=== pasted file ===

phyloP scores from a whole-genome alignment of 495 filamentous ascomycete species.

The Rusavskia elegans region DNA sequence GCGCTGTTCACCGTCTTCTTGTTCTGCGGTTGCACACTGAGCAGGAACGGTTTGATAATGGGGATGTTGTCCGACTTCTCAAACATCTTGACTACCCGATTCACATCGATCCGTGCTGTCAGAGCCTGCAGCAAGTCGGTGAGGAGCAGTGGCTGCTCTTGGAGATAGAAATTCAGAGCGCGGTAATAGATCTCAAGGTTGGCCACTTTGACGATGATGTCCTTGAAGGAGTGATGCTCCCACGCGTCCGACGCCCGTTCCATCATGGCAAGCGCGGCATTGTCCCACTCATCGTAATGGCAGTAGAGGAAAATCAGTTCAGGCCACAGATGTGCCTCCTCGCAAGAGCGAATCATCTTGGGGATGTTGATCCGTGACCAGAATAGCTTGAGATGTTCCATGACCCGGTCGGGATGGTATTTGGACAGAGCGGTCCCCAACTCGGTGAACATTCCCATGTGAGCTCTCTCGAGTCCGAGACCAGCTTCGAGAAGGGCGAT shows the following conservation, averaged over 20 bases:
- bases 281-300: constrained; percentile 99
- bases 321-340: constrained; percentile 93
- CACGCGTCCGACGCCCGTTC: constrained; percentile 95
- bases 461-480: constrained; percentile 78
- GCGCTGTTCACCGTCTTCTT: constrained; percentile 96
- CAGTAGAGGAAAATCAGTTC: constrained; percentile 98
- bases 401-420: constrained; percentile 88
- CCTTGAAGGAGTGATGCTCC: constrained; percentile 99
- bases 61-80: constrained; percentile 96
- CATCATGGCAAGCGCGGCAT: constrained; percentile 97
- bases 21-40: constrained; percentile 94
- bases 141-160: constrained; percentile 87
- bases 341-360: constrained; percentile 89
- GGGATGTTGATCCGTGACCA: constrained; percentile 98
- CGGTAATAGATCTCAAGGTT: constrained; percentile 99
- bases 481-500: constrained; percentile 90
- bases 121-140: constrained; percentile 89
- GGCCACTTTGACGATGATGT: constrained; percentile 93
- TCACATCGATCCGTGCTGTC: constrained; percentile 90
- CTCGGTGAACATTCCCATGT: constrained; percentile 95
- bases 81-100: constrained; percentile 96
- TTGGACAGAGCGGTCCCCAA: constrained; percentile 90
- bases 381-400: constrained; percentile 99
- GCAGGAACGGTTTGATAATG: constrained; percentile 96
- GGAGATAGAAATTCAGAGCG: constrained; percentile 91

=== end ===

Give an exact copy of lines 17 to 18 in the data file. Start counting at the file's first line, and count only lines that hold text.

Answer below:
- CGGTAATAGATCTCAAGGTT: constrained; percentile 99
- bases 481-500: constrained; percentile 90